Mark 12:3

but they seized him, and beat him, and sent him away empty-handed.


what do we want
the result of our labor
when do we want it
yesterday

to be robbed before
putting enough away
to last until next season
unacceptable

we turn you away
as though you had visited
a barren fig tree or vine
you never knew what hit you

there is no time of day
much less quarter given
for playing proprietary games
by an absent partner


The “servant” is categorized as a δοῦλος (doulos, slave). These servants have some characteristics of a διάκονος or deacon—remember Peter’s mother-in-law. The doulos have even more of the characteristics of a slave totally at the discretion and direction of a master.

One way of distinguishing the differences is noted by LaVerdiere173:

Being diakonos describes the servant’s relationship to those who are served. Being doulos describes the servant’s relationship to the kurios in whose name he serves. Translating doulos as “slave” would consequently be more accurate, except for the term’s historical associations with the horrors of the African slave trade.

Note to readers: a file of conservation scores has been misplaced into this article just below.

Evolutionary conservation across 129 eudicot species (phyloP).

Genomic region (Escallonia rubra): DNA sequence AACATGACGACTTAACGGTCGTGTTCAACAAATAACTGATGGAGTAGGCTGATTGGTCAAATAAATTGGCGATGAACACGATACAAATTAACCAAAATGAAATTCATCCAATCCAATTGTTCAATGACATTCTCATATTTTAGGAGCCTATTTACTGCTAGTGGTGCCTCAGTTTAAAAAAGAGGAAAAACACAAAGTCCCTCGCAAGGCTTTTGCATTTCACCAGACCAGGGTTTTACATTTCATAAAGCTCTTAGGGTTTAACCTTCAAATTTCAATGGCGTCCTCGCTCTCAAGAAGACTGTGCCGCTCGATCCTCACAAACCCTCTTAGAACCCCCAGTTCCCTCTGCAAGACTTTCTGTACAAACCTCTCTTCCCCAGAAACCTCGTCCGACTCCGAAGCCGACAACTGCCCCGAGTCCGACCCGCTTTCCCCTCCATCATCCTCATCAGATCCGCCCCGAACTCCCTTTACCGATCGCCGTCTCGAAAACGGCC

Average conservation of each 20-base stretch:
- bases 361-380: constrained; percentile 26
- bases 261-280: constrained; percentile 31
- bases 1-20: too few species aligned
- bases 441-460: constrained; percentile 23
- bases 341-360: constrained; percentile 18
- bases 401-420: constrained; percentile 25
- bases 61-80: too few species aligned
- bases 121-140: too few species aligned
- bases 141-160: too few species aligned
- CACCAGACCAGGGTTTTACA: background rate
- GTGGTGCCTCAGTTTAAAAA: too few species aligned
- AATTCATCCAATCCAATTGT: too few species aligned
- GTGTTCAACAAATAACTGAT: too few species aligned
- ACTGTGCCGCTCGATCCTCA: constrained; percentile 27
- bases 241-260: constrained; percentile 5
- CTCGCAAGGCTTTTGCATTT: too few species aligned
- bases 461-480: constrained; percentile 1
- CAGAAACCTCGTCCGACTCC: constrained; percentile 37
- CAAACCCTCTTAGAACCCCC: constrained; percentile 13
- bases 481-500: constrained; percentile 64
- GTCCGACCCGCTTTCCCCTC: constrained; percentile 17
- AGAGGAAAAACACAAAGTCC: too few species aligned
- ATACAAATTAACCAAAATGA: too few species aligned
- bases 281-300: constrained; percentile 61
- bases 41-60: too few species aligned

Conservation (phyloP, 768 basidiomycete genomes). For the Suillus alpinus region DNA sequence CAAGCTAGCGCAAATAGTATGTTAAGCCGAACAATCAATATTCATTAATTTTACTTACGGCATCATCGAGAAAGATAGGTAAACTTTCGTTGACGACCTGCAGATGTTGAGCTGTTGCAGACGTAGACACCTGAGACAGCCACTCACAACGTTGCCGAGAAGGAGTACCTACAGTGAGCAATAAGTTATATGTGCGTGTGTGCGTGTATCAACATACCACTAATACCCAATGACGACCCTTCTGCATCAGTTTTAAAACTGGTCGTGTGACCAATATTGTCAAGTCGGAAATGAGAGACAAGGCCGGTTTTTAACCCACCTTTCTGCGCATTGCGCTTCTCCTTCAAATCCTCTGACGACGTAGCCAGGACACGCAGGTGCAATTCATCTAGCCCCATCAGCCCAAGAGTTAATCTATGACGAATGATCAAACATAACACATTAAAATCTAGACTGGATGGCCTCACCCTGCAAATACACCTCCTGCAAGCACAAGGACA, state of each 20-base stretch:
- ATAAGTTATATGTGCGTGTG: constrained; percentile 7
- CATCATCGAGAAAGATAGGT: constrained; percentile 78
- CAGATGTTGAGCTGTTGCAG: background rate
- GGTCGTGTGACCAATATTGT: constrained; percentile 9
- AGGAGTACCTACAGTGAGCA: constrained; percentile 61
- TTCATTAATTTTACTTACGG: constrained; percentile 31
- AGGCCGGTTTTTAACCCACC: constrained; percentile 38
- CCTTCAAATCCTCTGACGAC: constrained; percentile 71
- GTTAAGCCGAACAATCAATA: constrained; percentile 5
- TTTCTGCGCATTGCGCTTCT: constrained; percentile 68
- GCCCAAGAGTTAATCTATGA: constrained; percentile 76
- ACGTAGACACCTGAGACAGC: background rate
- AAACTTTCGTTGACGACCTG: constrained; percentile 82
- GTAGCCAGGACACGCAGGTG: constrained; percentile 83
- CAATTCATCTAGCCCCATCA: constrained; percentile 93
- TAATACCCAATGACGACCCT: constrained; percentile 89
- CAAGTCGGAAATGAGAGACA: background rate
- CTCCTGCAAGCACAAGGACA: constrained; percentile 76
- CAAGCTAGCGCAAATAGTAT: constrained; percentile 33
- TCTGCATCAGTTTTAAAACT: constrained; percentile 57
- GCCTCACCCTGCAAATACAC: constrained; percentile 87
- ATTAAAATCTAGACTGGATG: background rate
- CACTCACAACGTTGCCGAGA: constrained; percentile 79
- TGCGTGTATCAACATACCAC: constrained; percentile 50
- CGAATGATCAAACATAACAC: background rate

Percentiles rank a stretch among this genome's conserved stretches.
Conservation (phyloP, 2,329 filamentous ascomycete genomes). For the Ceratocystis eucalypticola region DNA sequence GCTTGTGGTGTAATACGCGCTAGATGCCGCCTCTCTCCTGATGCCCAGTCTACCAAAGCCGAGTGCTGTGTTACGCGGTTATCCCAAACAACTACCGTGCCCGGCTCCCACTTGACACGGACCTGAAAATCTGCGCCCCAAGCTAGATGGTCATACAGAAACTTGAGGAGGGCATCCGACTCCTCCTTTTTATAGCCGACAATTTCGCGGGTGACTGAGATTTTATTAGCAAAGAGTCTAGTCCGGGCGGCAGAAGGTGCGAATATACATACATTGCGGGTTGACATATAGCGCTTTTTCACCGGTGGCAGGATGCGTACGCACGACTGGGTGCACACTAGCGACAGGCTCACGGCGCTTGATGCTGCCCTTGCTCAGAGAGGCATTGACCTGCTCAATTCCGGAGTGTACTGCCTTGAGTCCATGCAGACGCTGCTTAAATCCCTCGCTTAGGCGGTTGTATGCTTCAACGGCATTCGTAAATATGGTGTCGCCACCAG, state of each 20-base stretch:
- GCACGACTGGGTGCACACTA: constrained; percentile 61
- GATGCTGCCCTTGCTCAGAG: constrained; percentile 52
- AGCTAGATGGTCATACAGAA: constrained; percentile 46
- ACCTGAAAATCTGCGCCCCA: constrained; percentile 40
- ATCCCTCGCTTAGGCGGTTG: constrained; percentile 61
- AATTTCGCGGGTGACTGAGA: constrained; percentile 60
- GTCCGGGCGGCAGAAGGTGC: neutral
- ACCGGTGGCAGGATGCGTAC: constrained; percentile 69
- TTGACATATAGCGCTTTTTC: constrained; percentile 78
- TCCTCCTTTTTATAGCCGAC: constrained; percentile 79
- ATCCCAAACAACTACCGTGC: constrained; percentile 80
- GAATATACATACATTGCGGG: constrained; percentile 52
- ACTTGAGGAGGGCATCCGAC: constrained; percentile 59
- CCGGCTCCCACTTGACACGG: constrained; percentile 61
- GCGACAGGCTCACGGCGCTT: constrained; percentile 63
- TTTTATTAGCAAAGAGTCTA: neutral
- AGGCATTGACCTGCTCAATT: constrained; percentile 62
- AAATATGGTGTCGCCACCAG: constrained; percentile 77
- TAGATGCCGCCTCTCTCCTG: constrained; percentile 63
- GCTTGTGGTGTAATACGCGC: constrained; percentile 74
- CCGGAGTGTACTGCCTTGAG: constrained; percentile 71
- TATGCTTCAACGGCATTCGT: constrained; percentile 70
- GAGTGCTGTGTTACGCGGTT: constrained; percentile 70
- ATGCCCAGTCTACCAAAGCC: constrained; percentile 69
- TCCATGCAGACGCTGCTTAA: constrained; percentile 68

If it is known that the landowner is away, their slave is of no account and under the old dictum of those-that-have-will-receive-more, a sound dismissal of said slave promises more reward than loss.

As a result this slave who had come with hands ready to be filled went away “holding his own hands” [Bratcher365].

A beating and a dismissal is also a common way the prophets have been treated down through the ages. This also comes with a warning that increasing levels of violent response will be forthcoming should they try this again.

Both Swanson238–241 and Wright158–160 see this parable as one that flows opposite the parable of the seed in Chapter 4:1–9. “The Sower expects a good outcome, no matter what the obstacle. The parable of the Vineyard sees disaster erupt out of disaster as things go from improbably bad to inexplicably worse.” [Swanson] Early in Mark it is easy to project a victory bringing good news. Now, things are getting worse and will get far worse. Each Reader’s experience will surface a different tipping point from seed to vineyard. Where is yours?

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